I think she starts to think a little differently about him once he saves her. She's still got quite a bit of realizing how amazing and wonderful he is to go yet, but I think this moment is her turning point in her mind. When she stops trying to find fault in every single thing he does or says. Now if only she'd hurry up and see how awesome he is so we readers can enjoy them together! *sigh* ;)


Tune in for part 3 in a couple weeks!



15 comments:

  1. Finally!! Someone who likes Frederick and feels bad for him! Love all your answers, especially the swooning over Mr. Thornton.

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    1. I tend to swoon over Mr. Thornton quite often...but it's not my fault! He's just too awesome not to! ;)

      Thanks, Kami!

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  2. Great insights. I really like what you had to say about the riot and Boucher.

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  3. Yes, on reflection there is nothing that Gaskell says to make us doubt Frederick or not like. Maybe it's our modern sensibilities that try to read too much into a situation. At face value, Frederick is a loving son & brother.
    Maybe the problem is that Gaskell doesn't really develop his character beyond the face value?

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    1. I think our modern sensibilities DO tend to come into play when we're reading historical fiction, Brona. We just can't seem to help it. And whatever else Frederick is, he's for sure a son who is missing his mother. And being forced to live far away from his family, which has to be really hard. So I can sympathize with that. But I do agree with you. I don't think Ms. Gaskell developed his character nearly as much as others. He does serve as a good plotpoint to move things forward though, and to provide drama. So I suppose we can thank him for that? :)

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  4. Enjoyed your answers! And all the Mr. Thornton swooning. I'm starting to get anxious for the end result too. :)

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    1. Thanks, Suey! I'm definitely looking forward to the last third of the story. When I can do even more Thornton swooning! ;)

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  5. Fun answers! I liked that we got to see how deeply Mr. Thornton feels things in this section, so I felt a little sorry for him too. And that's a good insight that Margaret has (finally) stopped looking for fault in everything Mr. Thornton does!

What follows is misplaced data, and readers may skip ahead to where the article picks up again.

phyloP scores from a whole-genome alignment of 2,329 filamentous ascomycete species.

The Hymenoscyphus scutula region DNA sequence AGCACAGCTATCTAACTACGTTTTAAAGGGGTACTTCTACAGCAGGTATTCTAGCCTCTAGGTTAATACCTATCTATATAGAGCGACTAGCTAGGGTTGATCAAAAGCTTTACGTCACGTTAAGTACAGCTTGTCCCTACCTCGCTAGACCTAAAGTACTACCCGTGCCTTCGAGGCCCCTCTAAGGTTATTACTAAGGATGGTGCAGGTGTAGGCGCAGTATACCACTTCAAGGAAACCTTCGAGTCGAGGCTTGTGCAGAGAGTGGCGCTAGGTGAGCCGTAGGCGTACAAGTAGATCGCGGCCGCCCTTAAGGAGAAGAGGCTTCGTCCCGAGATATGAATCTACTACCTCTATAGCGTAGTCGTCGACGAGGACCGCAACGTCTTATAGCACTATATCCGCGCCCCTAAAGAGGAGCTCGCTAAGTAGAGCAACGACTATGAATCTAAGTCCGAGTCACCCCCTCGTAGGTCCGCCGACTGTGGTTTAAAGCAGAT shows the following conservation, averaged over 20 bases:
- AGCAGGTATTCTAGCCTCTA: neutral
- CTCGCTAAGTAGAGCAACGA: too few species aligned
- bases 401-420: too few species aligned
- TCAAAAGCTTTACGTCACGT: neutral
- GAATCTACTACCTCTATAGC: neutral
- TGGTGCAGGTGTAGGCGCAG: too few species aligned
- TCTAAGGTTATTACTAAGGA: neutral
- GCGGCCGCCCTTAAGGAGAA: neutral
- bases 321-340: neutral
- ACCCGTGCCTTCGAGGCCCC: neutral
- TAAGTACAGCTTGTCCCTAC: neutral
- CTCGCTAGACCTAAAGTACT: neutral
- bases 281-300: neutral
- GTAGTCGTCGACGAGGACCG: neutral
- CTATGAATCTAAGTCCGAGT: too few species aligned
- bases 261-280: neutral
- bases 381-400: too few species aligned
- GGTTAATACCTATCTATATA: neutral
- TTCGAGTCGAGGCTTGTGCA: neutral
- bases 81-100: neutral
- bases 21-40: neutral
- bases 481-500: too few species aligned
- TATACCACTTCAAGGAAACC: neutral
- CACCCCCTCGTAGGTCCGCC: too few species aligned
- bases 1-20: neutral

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    1. Thanks, Kathy! I love being inside Mr. Thornton's head. I already loved him a great deal, but knowing his thoughts and feelings has just solidified my swooning forever I think! ;)

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  6. I agree that Bess's death was almost harder for me to read because she was pretty much alone. Great answers and I look forward to hearing your thoughts on the last section.

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    1. Yes! So glad I'm not the only one who thought that. :) And I've got lots of thoughts to share now that I've officially finished the book, looking forward to sharing! Thanks for stopping by, Amy.

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  7. I think your comments about Margaret and the strike are spot on. She's got a bleeding heart, but at least her natural compassion shines through. The longer she is in Milton, the wiser she becomes.

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    1. That's it exactly, Sally! She does have a natural compassion. And combine that with all that she's learning in Milton (the wiser she becomes, I like that!) and you have a growth arc that ends with an amazing woman. A woman who can do so much good for those around her, the mill workers AND the master. :)

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  8. I think your comments about Margaret and the strike are spot on. She's got a bleeding heart, but at least her natural compassion shines through. The longer she is in Milton, the wiser she becomes.